How are mole ratios used in chemical calculations?

May 11, 2014

In order to determine the mole ratio, we need to begin with a balanced chemical equation.

For this reaction the balanced chemical equation is
${N}_{2} + 3 {H}_{2} \to 2 N {H}_{3}$

The mole ratios are determined using the coefficients of the substances in the balanced chemical equation.

$1 m o l {n}_{2} : 3 m o l {H}_{2} : 2 m o l N {H}_{3}$

The mole ratios for each substance pair would be

$1 m o l {N}_{2} : 3 m o l {H}_{2}$

$\frac{1 m o l {N}_{2}}{3 m o l {H}_{2}}$ or $\frac{3 m o l {H}_{2}}{1 m o l {N}_{2}}$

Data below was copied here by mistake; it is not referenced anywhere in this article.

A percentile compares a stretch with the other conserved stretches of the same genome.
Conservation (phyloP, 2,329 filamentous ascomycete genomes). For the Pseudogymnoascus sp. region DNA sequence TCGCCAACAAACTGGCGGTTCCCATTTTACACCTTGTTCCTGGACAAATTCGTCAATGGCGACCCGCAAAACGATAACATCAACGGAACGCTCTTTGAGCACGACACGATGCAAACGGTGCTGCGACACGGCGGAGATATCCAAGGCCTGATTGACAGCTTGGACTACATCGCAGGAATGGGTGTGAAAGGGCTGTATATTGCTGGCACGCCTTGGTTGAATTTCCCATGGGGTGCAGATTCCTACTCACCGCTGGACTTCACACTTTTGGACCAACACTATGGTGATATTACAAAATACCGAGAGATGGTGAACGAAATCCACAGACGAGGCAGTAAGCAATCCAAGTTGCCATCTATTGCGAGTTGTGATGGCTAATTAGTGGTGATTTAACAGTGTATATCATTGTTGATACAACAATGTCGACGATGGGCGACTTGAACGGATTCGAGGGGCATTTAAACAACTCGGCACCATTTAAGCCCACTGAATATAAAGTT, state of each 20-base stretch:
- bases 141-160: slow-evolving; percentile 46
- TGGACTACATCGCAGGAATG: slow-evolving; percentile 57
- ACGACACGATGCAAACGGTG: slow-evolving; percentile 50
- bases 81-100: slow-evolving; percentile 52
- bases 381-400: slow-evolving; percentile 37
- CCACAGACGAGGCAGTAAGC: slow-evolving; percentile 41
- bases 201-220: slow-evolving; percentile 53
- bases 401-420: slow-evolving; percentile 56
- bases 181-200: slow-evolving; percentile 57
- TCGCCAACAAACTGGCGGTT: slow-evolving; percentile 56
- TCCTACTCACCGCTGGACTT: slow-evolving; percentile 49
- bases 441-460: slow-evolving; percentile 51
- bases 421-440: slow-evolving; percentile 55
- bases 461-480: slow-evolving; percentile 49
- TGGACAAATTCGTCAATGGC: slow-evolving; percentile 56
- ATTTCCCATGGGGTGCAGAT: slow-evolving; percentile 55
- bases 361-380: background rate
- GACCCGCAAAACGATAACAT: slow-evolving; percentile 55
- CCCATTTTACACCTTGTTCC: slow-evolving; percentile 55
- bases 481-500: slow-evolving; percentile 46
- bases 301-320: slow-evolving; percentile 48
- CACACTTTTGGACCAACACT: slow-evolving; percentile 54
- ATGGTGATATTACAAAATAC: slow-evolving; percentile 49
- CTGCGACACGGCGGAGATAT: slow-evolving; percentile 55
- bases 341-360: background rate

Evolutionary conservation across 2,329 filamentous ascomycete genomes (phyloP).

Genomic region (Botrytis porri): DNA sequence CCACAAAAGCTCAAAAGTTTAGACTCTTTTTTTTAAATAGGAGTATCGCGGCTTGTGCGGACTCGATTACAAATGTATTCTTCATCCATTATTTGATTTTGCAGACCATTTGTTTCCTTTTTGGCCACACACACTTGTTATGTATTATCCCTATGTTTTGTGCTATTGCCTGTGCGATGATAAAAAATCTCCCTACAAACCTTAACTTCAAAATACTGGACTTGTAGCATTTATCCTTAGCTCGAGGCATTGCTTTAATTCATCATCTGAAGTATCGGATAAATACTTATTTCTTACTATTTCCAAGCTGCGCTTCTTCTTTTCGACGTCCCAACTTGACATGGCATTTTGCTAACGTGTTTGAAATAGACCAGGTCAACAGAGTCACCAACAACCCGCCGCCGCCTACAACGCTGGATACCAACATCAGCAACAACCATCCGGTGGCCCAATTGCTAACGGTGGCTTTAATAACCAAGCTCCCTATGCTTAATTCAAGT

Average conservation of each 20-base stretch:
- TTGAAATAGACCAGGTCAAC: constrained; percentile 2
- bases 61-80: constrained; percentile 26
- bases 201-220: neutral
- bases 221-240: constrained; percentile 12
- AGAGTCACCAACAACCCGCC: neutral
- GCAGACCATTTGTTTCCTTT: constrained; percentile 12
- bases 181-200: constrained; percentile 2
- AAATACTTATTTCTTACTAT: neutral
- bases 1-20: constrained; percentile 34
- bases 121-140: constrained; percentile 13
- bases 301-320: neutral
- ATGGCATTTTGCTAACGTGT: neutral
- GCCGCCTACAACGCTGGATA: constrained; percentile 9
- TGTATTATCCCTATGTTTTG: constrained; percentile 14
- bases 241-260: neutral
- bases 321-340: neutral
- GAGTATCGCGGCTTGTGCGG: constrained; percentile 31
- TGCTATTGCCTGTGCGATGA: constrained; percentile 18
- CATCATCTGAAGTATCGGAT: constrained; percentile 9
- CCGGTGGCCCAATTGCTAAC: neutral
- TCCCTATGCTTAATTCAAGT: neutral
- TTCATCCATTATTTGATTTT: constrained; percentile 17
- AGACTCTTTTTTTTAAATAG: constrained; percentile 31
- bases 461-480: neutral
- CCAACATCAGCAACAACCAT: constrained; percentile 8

$1 m o l {N}_{2} : 2 m o l N {H}_{3}$

$\frac{1 m o l {N}_{2}}{2 m o l N {H}_{3}}$ or $\frac{2 m o l N {H}_{3}}{1 m o l {N}_{2}}$

$3 m o l {H}_{2} : 2 m o l N {H}_{3}$

$\frac{3 m o l {H}_{2}}{2 m o l N {H}_{3}}$ or $\frac{2 m o l N {H}_{3}}{3 m o l {H}_{2}}$

Mole ratios are used as a means of comparison of substances in a balanced chemical equation in order to determine amounts.

Using the same reaction for ammonia
${N}_{2} + 3 {H}_{2} \to 2 N {H}_{3}$

How many moles of Hydrogen gas are necessary to react with 5 moles of Nitrogen.

We can use conversion factors in a process called stoichiometry.

$5 m o l {N}_{2} x \frac{3 m o l {H}_{2}}{1 m o l {N}_{2}} = 15 m o l {H}_{2}$

Mole ratio provides a comparison to cancel units. In this case the moles of Nitrogen cancel and we determine the moles of Hydrogen.